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Showing posts from April, 2012

Exclusive Interview: 2011 8TV Hot Chef (美食型男) Jason Cha

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Dubbed as one of the most handsome guy among the participants of popular 8TV shows Hot Chef (美食型男), Jason emerged as the ultimate winner, not by his look, but his cooking skills. Since then, he became a familiar face in Malaysia. Did you recognize Jason shopping at Mid Valley lately?

In order for us to understand more about him, below are some of the his personal details: Full Name            : Cha Kian Heng Age                      : 34 Hometown           : Ipoh, Perak Status                  : Married Hobby                  : Collecting Thai Amulets Favourite Foods : Italian Pizza with many many cheese Favourite Sports : Badminton Favourite Sportsman : Fernando Torres (football player of Spain and Chelsea currently)

The Interview:
Q: What makes you decided to join the 8TV's 2011 Hot Chef competition? I think the most important decisions normally associated with the most important people around us. Due to the encouragements from my family and girlfriend (now is my wife), I take up the challe…

Who Should Pay for Higher Education?

It seems so easy to say that states should provide more support for public universities, but should they?  Who pays if the states pay more?  The answer is: the average taxpayer.  Why shouldn't the student attending the university foot their own bill.  Why should a taxpayer who is not attending and who may or may not have children attending pay to subsidize college students?

"We all benefit" is the usual refrain.  But, is that correct?  Does the average taxpayer benefit when Joe Dough gets a sociology degree from Alabama Polytechnic Institute, while sudsing his way through four years of school?  Certainly, the local bars in every college town would like to see higher subsidies by taxpayers for higher education.  They know where the poor college student likes to spend his/her own money.  Visit any major university and check out the attendance records in a typical class these days and you might wonder why taxpayers are subsidizing a lot of empty seats.

The usual principle is…

The Cradle of Civilization?

Civil society is breaking down in Greece.  Riots, civil anarchy, violence and a rapidly descending respect for the rule of law is being played out on the streets of Athens daily.  What once was the "cradle of civilization" is now a country descending into barbarism.  The road to anarchy is often paved with good intentions.

Left wing governments for three generations, originally inspired by the American-trained economist Georges Papandreou, have fought the fairness battle -- the same battle that Obama is engaged in today -- and Papandreou emerged the winner in Greece.  They got what they wanted -- a bloated government, a massive government bureaucracy, and promises of fat government retirements and free health care for their citizenry.  They got it all.  They had the same dream that the Obama folks have in the US.

Now we can see clearly where that dream takes you -- the modern nightmare that is Greece and will soon expand to Portugal, Italy, Spain, France and, yes, even Germany…

So, What's the Deal With Corzine?

Just because Corzine is an Obama supporter, is he going to get a free pass?  Madoff should have thought of this: "hey, it was just an accident!"  Or, perhaps: "I never intended to mislead anyone."  Would that have gotten Bernie Madoff a free pass?  I don't get why Madoff is in jail and Corzine is free as a breeze.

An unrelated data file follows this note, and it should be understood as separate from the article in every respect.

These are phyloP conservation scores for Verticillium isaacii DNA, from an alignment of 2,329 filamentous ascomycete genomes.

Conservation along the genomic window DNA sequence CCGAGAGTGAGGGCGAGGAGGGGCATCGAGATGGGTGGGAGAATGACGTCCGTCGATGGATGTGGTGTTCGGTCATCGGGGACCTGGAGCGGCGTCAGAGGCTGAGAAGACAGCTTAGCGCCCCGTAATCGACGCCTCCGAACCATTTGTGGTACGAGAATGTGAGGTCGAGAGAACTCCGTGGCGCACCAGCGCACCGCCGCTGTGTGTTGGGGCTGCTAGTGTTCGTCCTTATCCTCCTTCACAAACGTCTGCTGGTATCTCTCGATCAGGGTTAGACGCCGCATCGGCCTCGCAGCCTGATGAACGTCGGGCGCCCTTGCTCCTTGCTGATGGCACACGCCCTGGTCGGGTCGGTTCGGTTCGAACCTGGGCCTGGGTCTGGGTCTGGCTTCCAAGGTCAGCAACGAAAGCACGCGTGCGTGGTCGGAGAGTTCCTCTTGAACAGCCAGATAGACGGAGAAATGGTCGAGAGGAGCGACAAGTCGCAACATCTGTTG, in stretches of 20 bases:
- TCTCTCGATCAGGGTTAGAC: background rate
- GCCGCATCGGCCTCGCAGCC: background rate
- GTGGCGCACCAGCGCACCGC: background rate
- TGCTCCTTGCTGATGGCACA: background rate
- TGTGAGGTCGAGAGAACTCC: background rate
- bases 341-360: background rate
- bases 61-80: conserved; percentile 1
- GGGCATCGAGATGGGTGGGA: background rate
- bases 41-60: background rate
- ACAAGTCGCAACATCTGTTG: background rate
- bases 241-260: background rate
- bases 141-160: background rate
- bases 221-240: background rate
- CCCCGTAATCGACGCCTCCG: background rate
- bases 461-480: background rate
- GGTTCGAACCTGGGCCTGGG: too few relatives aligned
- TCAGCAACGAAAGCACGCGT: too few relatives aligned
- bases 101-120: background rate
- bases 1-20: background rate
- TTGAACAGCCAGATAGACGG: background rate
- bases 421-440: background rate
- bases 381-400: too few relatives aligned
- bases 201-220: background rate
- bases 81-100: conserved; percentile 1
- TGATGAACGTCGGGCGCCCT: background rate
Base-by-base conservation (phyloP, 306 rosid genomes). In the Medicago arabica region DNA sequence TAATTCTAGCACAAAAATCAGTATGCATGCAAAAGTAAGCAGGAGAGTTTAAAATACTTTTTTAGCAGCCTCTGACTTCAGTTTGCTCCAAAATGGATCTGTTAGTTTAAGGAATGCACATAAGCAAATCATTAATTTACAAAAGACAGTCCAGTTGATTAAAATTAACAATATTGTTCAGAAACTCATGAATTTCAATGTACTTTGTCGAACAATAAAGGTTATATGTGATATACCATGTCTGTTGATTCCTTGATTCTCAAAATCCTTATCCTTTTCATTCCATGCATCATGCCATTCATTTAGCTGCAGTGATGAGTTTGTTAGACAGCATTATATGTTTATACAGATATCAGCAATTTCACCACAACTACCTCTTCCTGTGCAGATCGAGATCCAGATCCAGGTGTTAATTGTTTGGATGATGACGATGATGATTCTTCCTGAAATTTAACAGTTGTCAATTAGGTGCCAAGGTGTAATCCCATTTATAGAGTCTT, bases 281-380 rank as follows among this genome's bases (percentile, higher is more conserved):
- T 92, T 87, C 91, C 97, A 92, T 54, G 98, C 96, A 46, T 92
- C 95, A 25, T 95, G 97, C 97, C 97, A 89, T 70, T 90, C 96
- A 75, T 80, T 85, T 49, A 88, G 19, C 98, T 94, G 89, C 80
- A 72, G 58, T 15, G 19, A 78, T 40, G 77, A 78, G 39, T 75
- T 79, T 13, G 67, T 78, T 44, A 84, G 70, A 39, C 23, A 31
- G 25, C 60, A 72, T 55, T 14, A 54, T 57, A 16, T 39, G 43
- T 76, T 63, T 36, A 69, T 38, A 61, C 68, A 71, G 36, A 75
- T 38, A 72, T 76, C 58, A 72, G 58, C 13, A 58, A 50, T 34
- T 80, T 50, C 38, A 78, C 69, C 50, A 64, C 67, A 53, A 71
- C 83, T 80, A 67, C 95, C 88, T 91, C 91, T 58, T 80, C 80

It looks like Corzine is getting a free pass on the $ 1.2 billion of customer money that disappeared on his watch at MFGlobal.  If there is a difference between what Corzine did (presiding over the looting of customer accounts, protected by law as segregated from firm accounts) and what Madoff did (running a ponzi scheme with customer money), I fail to see the distinction.  Why is one guy behind bars and the other guy still the President's best buddy and on the loose?

Impact of minimum wage policy from an economics perspective

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Continue from previous post on "New Minimum Wage Policy", here we analyze the impact from an economics perspective. Many people said the new policy will jack-up the inflation figures due to higher production costs. Subsequently, it will dampen the GDP growth numbers. Is it true?

The impact on inflation and GDP growth is ambiguous. Setting a minimum wage would boost wages and consumption for workers who remain employed (likely to be the more productive workers, working in companies that have higher profit margin), but would hurt the profitability of businesses that are labor intensive and could potentially lead to higher unemployment rate.

The impact on growth will likely be a net negative in the short-run as it might result in raised cost without an increase in productivity. In the long-run, this policy may bring about a positive impact if it succeeds in encouraging workers to upgrade their skills or for companies to invest more capital to boost productivity.
From an economic s…

Why Not Just Make It Against the Law to Hire Anyone?

The Obama Administration seems bound and determined to eliminate job opportunities in the American economy.  The latest salvo in the war on jobs by the Obama folks is the new set of rules and regulations coming out of the EEOC (the mis-named "Equal Employment Opportunity Commission").  The new rules would force more and more mandates on companies who have the temerity to hire a handicapped worker.  The new rules force dramatically higher "reasonable accomodation" standards on firms that hire handicapped workers.

The Wall Street Journal highlights the new rules in their opinion piece today entitled (appropriately): "Disabling Common Sense."